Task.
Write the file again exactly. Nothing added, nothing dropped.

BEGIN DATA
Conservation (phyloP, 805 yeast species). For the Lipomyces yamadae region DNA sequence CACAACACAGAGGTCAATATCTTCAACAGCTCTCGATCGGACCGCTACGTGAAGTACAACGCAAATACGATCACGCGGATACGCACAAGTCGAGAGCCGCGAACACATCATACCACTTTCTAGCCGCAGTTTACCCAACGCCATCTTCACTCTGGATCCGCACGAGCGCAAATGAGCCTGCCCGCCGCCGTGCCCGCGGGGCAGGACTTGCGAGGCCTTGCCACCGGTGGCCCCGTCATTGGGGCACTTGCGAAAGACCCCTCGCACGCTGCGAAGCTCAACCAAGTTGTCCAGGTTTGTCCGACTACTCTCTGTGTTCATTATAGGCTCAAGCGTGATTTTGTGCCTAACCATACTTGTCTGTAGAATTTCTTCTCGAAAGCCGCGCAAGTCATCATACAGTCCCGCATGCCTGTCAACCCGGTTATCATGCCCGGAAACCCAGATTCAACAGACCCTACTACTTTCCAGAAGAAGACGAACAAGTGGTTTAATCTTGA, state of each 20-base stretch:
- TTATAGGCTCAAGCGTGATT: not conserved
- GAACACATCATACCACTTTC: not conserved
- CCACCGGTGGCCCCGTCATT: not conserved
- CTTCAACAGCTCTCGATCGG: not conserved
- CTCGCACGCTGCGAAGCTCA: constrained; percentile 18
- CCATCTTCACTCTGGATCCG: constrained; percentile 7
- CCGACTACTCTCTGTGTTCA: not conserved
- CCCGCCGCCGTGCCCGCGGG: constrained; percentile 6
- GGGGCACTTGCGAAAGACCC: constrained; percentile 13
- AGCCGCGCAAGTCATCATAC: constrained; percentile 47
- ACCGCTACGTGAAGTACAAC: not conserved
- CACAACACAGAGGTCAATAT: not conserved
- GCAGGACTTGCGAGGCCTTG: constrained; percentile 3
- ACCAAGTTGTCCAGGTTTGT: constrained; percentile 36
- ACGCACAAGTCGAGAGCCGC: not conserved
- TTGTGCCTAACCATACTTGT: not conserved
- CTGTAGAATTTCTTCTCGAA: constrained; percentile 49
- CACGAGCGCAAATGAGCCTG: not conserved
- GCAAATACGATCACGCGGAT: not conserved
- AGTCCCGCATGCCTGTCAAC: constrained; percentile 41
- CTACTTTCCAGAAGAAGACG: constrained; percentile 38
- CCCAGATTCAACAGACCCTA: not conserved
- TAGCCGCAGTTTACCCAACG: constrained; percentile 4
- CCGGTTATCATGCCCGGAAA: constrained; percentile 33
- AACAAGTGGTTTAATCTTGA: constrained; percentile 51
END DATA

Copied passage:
Conservation (phyloP, 805 yeast species). For the Lipomyces yamadae region DNA sequence CACAACACAGAGGTCAATATCTTCAACAGCTCTCGATCGGACCGCTACGTGAAGTACAACGCAAATACGATCACGCGGATACGCACAAGTCGAGAGCCGCGAACACATCATACCACTTTCTAGCCGCAGTTTACCCAACGCCATCTTCACTCTGGATCCGCACGAGCGCAAATGAGCCTGCCCGCCGCCGTGCCCGCGGGGCAGGACTTGCGAGGCCTTGCCACCGGTGGCCCCGTCATTGGGGCACTTGCGAAAGACCCCTCGCACGCTGCGAAGCTCAACCAAGTTGTCCAGGTTTGTCCGACTACTCTCTGTGTTCATTATAGGCTCAAGCGTGATTTTGTGCCTAACCATACTTGTCTGTAGAATTTCTTCTCGAAAGCCGCGCAAGTCATCATACAGTCCCGCATGCCTGTCAACCCGGTTATCATGCCCGGAAACCCAGATTCAACAGACCCTACTACTTTCCAGAAGAAGACGAACAAGTGGTTTAATCTTGA, state of each 20-base stretch:
- TTATAGGCTCAAGCGTGATT: not conserved
- GAACACATCATACCACTTTC: not conserved
- CCACCGGTGGCCCCGTCATT: not conserved
- CTTCAACAGCTCTCGATCGG: not conserved
- CTCGCACGCTGCGAAGCTCA: constrained; percentile 18
- CCATCTTCACTCTGGATCCG: constrained; percentile 7
- CCGACTACTCTCTGTGTTCA: not conserved
- CCCGCCGCCGTGCCCGCGGG: constrained; percentile 6
- GGGGCACTTGCGAAAGACCC: constrained; percentile 13
- AGCCGCGCAAGTCATCATAC: constrained; percentile 47
- ACCGCTACGTGAAGTACAAC: not conserved
- CACAACACAGAGGTCAATAT: not conserved
- GCAGGACTTGCGAGGCCTTG: constrained; percentile 3
- ACCAAGTTGTCCAGGTTTGT: constrained; percentile 36
- ACGCACAAGTCGAGAGCCGC: not conserved
- TTGTGCCTAACCATACTTGT: not conserved
- CTGTAGAATTTCTTCTCGAA: constrained; percentile 49
- CACGAGCGCAAATGAGCCTG: not conserved
- GCAAATACGATCACGCGGAT: not conserved
- AGTCCCGCATGCCTGTCAAC: constrained; percentile 41
- CTACTTTCCAGAAGAAGACG: constrained; percentile 38
- CCCAGATTCAACAGACCCTA: not conserved
- TAGCCGCAGTTTACCCAACG: constrained; percentile 4
- CCGGTTATCATGCCCGGAAA: constrained; percentile 33
- AACAAGTGGTTTAATCTTGA: constrained; percentile 51